By: Roughstock Staff
Western Swing originated in the dance halls of small towns throughout the Lower Great Plains in the 1920s and 1930s, evolving from the old house parties and ranch dances where fiddlers and guitarists would entertain crowds with their toe-tapping melodies. According to Hall of Fame guitarist Merle Travis, "Western Swing is nothing more than a group of talented country boys, unschooled in music, but playing the music they feel, beating a solid two-four rhythm to the harmonies that buzz around their brains. When it escapes in all it musical glory, my friend, you have Western Swing."
Western Swing, although hard to truly define, is best described as a blend of big band, blues, dixieland, and jazz, among others, and the genre introduced drums and the steel guitar (by way of Hawaii) to country music. This unique musical mixture was originally referred to as Western music until the 1931 Duke Ellington hit, "It Don't Mean a Thing (If It Ain't Got That Swing)" brought the word “swing” into the mainstream.
Combining the popular styles of jazz and big band swing with the culture of the Southwest, Western Swing differed in several ways from the music played by the nationally popular horn-driven, swing bands of the same era. In Western bands—even the fully orchestrated bands—vocals and the other instruments followed the fiddle's lead. Additionally, most Western bands, either lyrically or instrumentally, improvised frequently during recordings or performances, while popular horn bands tended to stick with the original arrangements. Numerous groups, from San Antonio to Shreveport, enjoyed this creative freedom and put their own stamp on the new sound.
Bob Wills (the "King of Western Swing") and Milton Brown (the “Founder of Western Swing”) are considered to be the seminal figures in the genre’s movement when, in the early 1930s, they co-founded the Light Crust Doughboys. Sponsored by Light Crust Flour (hence the name), the Doughboys played dancehalls and performing for rapt radio audiences in this period of rejuvenation and renewal after the Great Depression. Brown quit the group in 1932, recorded with his Musical Brownies for three years, and then passed away in 1936 when he developed pneumonia after a car accident. Wills, after quitting the Doughboys over a dispute with their sponsor, continued to perfect his style in the late 1930's with his band The Texas Playboys. Many of Wills’ greatest hits were recorded between 1935 and 1942, including "San Antonio Rose" and "Take Me Back to Tulsa" (click here to listen).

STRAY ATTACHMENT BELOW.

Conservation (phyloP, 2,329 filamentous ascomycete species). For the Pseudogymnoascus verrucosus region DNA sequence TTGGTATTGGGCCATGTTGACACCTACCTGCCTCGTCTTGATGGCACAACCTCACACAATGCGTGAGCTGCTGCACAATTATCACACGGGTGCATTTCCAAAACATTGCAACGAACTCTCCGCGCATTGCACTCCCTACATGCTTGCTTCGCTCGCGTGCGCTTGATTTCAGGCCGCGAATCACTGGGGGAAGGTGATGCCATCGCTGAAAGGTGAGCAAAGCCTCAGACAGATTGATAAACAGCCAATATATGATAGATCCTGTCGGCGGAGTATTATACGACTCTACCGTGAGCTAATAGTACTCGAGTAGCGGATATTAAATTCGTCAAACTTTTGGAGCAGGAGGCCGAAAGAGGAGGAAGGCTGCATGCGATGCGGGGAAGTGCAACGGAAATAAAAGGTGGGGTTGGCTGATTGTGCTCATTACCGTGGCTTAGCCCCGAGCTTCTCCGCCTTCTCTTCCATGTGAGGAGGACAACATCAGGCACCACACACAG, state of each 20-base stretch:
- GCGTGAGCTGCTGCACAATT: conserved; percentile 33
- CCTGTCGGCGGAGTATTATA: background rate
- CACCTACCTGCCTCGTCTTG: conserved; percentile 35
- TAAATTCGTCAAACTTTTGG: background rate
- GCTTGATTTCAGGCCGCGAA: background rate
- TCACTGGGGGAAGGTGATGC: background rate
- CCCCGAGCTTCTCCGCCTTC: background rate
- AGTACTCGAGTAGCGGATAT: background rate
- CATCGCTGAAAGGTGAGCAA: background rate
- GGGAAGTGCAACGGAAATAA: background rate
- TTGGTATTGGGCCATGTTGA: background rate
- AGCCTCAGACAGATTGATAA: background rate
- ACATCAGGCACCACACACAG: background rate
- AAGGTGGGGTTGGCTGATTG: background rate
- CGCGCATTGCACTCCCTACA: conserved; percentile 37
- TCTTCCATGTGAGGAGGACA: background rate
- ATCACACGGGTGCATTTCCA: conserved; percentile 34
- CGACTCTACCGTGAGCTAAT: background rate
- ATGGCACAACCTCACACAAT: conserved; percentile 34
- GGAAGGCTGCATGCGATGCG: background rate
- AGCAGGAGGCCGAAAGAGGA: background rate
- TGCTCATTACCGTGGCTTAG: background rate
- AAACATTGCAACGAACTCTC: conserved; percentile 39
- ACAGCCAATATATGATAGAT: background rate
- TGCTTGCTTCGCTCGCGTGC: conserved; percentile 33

Western Swing reached its peak in this time period, and in the early 1940s, the Light Crust Doughboys (sans Wills) performed during radio broadcasts that went out to over 170 stations in the South and Southwest and were heard by millions of people nationally. Wills fine-tuned his sound with The Texas Playboys, as they continued their gig at Cain's Ballroom in Tulsa from 1934 to 1943; crowds averaged 6,000 patrons nightly. Daily shows were broadcast on KVOO radio, and regular shows continued until 1958, with Johnnie Lee Wills as the bandleader.
Later in the 1940s, with the United States' continuing involvement in World War II, a 30 percent federal excise tax was levied against "dancing" night clubs. Although the tax was later reduced to 20 percent, "No Dancing Allowed" signs went up all over the country. Wills still drew record crowds, greeting thousands of guests per month. The opening of famous establishments such as the Palomino in North Hollywood were a sure sign of the music’s widespread appeal, but soon the musical tastes of the nation change. The decline of Western Swing in the years following the War reflected the renewed enthusiasm of the more mainstream big-band sound, and although strands of Western Swing were still evident across the country, the genre would never attain similar popularity ever again.